Scientists this week have used high tech rucksacks to discover the secrets of exactly how an unusual type of mammal makes its way through the rainforests of Southeast Asia – by making a parachute out of the flaps of skin stretched out between their arms, legs and tail.
These creatures are sometimes called flying lemurs, even though they aren’t actually lemurs but in fact the closest living relatives to primates, and they don’t actually fly but they glide – they are also known as colugos. During the day, you can see colugos as motionless dark lumps clinging to tree trunks, but as soon as night falls they climb up high into the canopy and launch themselves into the air, gracefully gliding towards another tree trunk which can be up to a hundred metres away, turning to avoid obstacles in the way and performing skilful acrobatics in midair.
As you might imagine, studying colugo flight is quite a challenge in dense tropical forests. But now a team of scientists from the US, Singapore and the UK, have cracked this problem by attaching small sensors to colugo’s backs, which contain a small motion-detecting device similar to the ones used inside Nintendo Wii consoles. And along with a flash hard drive to store data, all sorts of information about the flight of the colugo were recorded.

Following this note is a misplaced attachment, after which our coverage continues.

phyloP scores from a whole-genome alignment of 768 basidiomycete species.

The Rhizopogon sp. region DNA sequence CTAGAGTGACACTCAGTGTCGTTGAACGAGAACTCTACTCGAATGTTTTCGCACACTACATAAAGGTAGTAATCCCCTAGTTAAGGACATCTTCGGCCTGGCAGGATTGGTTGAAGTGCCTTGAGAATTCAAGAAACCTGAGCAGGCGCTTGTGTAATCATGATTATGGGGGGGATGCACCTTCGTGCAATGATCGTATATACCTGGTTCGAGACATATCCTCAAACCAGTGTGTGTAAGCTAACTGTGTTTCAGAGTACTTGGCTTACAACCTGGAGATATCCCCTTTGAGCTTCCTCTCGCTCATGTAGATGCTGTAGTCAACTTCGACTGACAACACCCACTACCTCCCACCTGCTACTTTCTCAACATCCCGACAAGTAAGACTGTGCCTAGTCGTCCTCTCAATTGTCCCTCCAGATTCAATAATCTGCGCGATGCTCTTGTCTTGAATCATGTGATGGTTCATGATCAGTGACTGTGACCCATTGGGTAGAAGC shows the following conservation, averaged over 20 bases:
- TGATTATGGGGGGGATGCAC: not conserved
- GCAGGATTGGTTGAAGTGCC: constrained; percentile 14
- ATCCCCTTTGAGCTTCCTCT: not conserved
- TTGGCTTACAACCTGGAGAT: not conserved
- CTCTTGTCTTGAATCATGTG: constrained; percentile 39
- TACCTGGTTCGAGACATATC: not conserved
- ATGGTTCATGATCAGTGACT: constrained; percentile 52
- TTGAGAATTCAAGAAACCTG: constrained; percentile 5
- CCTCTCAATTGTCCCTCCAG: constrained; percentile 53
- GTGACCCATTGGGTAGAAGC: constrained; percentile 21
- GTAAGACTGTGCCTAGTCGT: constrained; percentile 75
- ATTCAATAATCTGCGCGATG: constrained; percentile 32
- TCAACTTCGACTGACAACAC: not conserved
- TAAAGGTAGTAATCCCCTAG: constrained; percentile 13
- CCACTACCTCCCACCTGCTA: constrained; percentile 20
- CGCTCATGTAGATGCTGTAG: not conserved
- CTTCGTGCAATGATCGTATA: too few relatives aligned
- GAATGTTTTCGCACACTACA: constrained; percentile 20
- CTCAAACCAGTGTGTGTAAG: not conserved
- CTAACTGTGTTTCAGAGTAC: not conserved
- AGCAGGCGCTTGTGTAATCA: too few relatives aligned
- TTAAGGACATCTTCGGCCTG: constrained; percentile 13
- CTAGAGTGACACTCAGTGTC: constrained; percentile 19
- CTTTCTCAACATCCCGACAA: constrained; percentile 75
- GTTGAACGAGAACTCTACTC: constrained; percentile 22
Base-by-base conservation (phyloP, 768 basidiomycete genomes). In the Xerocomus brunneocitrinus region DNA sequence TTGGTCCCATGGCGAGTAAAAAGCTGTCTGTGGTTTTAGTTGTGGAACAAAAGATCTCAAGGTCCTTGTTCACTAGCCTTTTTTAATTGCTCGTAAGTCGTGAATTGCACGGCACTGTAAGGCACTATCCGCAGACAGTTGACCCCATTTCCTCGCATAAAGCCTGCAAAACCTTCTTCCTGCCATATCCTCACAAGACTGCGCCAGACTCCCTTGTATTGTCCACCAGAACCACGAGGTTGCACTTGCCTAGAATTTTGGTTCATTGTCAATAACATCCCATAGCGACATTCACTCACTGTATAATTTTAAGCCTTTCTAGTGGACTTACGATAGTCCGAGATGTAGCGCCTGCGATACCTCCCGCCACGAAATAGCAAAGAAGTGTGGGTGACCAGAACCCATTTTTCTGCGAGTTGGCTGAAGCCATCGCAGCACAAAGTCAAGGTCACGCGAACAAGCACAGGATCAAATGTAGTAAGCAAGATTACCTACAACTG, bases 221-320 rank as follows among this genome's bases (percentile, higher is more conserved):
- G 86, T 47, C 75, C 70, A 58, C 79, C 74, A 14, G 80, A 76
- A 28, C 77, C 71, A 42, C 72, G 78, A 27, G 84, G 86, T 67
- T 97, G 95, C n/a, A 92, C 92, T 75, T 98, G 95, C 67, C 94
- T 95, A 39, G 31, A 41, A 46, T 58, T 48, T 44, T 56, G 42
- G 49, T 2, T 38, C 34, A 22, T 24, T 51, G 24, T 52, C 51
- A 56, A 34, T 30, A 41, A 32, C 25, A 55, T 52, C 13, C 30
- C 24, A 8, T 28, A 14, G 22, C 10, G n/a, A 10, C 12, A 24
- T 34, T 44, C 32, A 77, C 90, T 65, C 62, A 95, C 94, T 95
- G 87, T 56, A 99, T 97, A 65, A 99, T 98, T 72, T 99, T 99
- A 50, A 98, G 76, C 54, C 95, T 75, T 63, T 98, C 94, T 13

And so for the first time, Greg Byrnes and his colleagues have discovered that these gliding mammals use the skin membrane, called a patagium, like a parachute, and that the longer they fall, the more time they have to control their gliding path and the softer the landing. They also found, that a bit like a falling cat, colugos adjust their posture as they glide to make sure they land on all four limbs to absorb the impact.
We’ve all heard of bingo wings, but that is rather cool story of unpicking one of nature’s marvellous secrets.